• by blackmonday (607916) on Monday July 12, 2004 @02:13PM (#9677051) Homepage
    I install Firefox for everyone I help with PC's, and no one has ever complained or needed additional help to use it. I had one person tell me they need their old bookmarks, but I showed them where you can see IE's imported bookmarks in the menu.

    I'm sure some of you already do this, but for those that don't, next time you're running ad-aware for your non-techie friends, install Firefox, show them the desktop shortcut, and tell them to click on that one for their Internet. They'll thank you for it when they stop getting pop ups and strange home pages and toolbars.

  • by riqnevala (624343) on Monday July 12, 2004 @02:14PM (#9677054) Journal
    "Sorry, this browser does not support automated installation of trojans and other malicious applications, please upgrade to MSIE to further risk your computer security"
  • Go Firefox Go (Score:5, Interesting)

    by ErikRed1488 (193622) <erikdred1488@netscape.net> on Monday July 12, 2004 @02:17PM (#9677098) Homepage Journal
    Being the resident tech guy in my family and circle of friends, I'm tasked with supporting all their computers. I do it free of charge for my family and work for beer when it comes to friends. With all the malware that infects Windows PCs through Internet Explorer I've been quite busy. I finally decided to install Firefox on all their PCs. As a condition of ongoing support, they must continue to use Firefox. Since I've institued this policy, they far happier with their online experience, no pop-ups, almost no ads (Adblocker rules!), and it's faster. Not only that, but my time supporting their PCs has gone down to almost nothing.

    Now that the Mozilla Foundation is a 501(c)3 organization I think I may have to insist that the family/friends make a little donation.

  • by jellomizer (103300) * on Monday July 12, 2004 @02:18PM (#9677110)
    I guess PC magazine has loss some funding from Microsoft. They seem be being slightly less "Window Is the Best" in their views. And starting to see that there are alternatives and they can be just as good.
  • by Mitleid (734193) on Monday July 12, 2004 @02:19PM (#9677133)
    I'm curious; Microsoft has really given up on IE development over the past few years. The last major release was version 6, and that was well over 3 years ago to the best of my recollection. Could it be that MS no longer sees web browsers as a viable resource for their future strategy? I really have no speculation on what they might have up their sleave, but MS hasn't been one to necessarily drop the ball like this. From a security standpoint, one could say they really screwed the pooch, but as far as releasing a snazzy new version or anything to gloss over the problems under the hood, they've kept their hands off.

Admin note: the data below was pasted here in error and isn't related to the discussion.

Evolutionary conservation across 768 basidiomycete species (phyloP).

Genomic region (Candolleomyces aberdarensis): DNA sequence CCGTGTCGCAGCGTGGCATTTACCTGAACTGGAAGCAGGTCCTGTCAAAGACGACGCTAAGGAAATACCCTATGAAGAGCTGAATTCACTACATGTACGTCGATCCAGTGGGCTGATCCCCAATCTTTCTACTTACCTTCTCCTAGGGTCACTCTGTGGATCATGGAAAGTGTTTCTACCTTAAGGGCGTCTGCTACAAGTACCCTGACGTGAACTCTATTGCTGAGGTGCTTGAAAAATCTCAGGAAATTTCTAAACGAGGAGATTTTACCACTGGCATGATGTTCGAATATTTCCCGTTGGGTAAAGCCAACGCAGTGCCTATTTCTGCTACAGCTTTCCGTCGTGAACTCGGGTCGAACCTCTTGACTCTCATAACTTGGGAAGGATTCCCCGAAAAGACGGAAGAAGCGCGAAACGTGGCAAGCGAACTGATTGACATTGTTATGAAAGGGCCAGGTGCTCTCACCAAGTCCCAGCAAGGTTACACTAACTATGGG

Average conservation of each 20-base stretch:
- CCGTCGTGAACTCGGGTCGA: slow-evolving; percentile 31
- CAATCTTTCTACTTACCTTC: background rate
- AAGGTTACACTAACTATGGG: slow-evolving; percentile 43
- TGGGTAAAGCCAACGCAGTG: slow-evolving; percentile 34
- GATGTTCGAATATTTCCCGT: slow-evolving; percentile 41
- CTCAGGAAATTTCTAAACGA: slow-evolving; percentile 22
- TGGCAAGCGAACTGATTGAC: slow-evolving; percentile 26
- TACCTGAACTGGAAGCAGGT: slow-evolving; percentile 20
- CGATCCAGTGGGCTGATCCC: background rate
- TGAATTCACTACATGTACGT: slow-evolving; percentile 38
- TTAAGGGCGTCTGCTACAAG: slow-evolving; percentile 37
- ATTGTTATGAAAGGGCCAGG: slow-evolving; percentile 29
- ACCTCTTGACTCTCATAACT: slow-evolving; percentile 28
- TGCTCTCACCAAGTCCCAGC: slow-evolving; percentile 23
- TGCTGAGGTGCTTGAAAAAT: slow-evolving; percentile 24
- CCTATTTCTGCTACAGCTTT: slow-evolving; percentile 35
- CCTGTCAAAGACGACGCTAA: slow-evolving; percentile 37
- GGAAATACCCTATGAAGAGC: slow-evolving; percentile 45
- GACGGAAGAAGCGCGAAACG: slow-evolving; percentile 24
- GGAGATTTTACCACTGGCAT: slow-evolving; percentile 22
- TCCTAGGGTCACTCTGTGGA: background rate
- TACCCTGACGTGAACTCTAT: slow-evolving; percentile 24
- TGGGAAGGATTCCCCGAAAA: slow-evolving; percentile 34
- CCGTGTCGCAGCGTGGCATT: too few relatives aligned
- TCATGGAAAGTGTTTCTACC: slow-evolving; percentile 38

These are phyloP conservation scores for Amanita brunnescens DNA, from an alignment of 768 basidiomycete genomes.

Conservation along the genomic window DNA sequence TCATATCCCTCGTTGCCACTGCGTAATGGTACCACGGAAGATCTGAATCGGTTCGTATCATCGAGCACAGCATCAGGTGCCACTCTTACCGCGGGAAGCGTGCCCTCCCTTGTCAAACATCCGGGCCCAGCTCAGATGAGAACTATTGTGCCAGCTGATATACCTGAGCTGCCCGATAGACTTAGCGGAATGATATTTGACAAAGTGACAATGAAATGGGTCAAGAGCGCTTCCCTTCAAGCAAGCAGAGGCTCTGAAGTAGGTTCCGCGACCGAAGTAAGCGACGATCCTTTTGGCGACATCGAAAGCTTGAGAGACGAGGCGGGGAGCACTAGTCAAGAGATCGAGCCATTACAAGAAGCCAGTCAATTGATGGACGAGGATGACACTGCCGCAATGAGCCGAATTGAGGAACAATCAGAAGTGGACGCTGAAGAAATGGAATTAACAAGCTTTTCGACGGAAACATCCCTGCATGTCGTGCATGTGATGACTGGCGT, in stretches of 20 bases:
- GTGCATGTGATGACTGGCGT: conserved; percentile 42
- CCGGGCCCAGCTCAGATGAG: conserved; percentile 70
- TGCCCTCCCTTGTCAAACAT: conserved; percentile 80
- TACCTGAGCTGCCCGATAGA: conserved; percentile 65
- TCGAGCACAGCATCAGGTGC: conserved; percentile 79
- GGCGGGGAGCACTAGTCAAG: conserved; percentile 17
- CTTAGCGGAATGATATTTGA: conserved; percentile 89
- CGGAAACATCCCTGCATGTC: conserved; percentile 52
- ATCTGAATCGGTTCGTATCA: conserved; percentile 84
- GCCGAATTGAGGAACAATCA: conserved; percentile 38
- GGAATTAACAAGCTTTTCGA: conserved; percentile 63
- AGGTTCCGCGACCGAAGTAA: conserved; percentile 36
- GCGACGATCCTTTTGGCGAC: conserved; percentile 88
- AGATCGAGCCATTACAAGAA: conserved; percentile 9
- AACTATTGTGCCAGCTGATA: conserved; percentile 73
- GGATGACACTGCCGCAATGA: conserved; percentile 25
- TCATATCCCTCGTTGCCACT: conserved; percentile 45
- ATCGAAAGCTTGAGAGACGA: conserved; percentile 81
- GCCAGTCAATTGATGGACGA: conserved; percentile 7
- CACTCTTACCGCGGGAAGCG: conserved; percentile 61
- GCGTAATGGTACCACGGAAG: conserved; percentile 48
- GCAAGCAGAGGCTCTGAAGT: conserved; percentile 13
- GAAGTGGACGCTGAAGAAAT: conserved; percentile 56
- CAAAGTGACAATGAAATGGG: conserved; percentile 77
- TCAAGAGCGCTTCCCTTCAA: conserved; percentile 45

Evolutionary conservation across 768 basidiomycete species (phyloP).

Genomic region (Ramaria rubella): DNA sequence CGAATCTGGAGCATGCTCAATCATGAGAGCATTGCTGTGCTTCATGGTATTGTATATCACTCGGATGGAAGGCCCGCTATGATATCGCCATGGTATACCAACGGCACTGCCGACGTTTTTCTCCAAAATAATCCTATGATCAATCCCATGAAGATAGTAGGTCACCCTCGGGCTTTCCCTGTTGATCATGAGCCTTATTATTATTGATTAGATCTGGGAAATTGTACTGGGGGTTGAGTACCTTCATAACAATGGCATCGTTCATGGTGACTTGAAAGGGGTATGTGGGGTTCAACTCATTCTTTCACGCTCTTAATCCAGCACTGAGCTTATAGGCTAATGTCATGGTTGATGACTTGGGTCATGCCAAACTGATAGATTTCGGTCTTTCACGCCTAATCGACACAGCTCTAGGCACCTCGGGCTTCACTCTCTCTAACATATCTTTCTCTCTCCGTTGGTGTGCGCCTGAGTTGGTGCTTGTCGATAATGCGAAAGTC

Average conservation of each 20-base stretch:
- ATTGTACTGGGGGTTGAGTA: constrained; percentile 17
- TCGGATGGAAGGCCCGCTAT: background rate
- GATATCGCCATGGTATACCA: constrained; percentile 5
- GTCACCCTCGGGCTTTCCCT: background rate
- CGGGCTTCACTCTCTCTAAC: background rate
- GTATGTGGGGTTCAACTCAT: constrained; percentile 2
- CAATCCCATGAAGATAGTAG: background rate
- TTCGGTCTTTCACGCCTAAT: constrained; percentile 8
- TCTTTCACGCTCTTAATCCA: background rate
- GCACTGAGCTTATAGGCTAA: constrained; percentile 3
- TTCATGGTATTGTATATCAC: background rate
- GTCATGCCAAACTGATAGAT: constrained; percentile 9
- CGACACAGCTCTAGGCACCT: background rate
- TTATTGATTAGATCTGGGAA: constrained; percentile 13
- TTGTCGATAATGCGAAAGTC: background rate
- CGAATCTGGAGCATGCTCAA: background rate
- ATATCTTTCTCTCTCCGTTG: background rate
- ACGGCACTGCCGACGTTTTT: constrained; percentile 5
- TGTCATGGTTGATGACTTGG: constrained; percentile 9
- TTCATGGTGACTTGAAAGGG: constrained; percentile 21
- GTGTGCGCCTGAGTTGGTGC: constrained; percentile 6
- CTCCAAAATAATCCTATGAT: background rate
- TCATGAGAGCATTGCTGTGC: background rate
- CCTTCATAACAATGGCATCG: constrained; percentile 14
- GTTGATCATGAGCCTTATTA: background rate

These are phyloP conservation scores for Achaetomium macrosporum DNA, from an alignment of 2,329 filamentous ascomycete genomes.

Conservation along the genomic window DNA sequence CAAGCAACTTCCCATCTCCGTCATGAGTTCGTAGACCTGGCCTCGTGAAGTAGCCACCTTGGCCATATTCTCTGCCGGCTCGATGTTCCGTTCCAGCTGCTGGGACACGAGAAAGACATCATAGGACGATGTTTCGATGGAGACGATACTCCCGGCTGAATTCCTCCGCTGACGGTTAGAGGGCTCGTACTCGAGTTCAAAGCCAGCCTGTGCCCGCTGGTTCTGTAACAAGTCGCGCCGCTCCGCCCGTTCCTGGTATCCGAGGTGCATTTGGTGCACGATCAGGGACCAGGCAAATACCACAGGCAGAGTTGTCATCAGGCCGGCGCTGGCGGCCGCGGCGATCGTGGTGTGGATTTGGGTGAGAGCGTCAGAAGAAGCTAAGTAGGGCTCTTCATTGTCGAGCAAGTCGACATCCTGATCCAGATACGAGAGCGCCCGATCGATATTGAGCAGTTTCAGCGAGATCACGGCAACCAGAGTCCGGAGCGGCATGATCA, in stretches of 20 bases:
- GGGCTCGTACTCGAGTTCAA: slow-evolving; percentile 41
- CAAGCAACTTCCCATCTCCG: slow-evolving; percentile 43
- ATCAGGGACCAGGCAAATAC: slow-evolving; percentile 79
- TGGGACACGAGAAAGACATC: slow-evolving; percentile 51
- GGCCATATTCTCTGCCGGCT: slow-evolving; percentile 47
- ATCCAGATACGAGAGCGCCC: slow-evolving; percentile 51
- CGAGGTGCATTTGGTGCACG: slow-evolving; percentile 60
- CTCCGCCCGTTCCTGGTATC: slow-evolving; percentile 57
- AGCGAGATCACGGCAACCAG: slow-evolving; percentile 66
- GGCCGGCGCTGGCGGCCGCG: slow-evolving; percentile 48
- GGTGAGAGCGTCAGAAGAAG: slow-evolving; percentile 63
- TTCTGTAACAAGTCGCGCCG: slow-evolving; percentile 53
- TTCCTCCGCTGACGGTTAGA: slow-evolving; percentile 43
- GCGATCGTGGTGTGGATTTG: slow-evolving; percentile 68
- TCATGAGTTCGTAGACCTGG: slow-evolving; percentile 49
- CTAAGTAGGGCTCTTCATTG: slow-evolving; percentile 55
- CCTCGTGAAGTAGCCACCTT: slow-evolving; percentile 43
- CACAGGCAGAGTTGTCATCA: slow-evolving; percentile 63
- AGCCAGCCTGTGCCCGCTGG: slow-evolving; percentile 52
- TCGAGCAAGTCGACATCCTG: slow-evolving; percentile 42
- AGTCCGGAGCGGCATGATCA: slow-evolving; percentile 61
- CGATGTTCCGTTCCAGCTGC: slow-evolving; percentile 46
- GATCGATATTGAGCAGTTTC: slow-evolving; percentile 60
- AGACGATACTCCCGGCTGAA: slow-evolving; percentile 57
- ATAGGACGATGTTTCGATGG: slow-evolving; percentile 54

• by Anonymous Coward on Monday July 12, 2004 @02:41PM (#9677410)
      After noticing that people generally hated web user interfaces, Microsoft started banking on network-distributed fat clients using XAML driving the sales of Longhorn. They deliberately didn't fully implement CSS, DHTML and XHTML because the less featureful web apps are in general, the more demand there will be for XAML applications (which btw, can only be consumed on a Windows machine).

      Microsoft did put the IE features team back together last month as a response to the growing threat of Mozilla - I think they made a critical error in judgement and are now going to have to play catch up to Mozilla until Longhorn comes out. More than that, Microsoft has already started to reevaluate the selling power XAML will have because whether Mozilla beats IE in the next two-three years or vice versa, more sites will capitalize on new browser technology to deliver richer UIs that reduce the need for technologies like XAML.

      Now if Mozilla just gets its act together and gets a strong managed framework backend for XUL....
    • by leperkuhn (634833) on Monday July 12, 2004 @02:43PM (#9677425) Homepage Journal
      Well they worked on it till they had a browser monopoly, then due to simple economics, stopped working on it. I believe that is one of the fundamental problems with monopolies, sort of like communism.
    • 1) Microsoft wants to give users an incentive to upgrade in the future. Mozilla Firefox, for example, has a majority of the functionality endusers actually need. There is little incentive to upgrade Mozilla (I'm speaking of the nontechnical majority) apart from things users typically do not understand (security, bugfixes, etc.). If IE were a real competitor for Mozilla, there would be less incentive to upgrade Windows in the future.

      2) Microsoft doesn't want to appear to copy or compete with an open sour
  • Best Quote (Score:5, Funny)

    by Anonymous Coward on Monday July 12, 2004 @02:19PM (#9677145)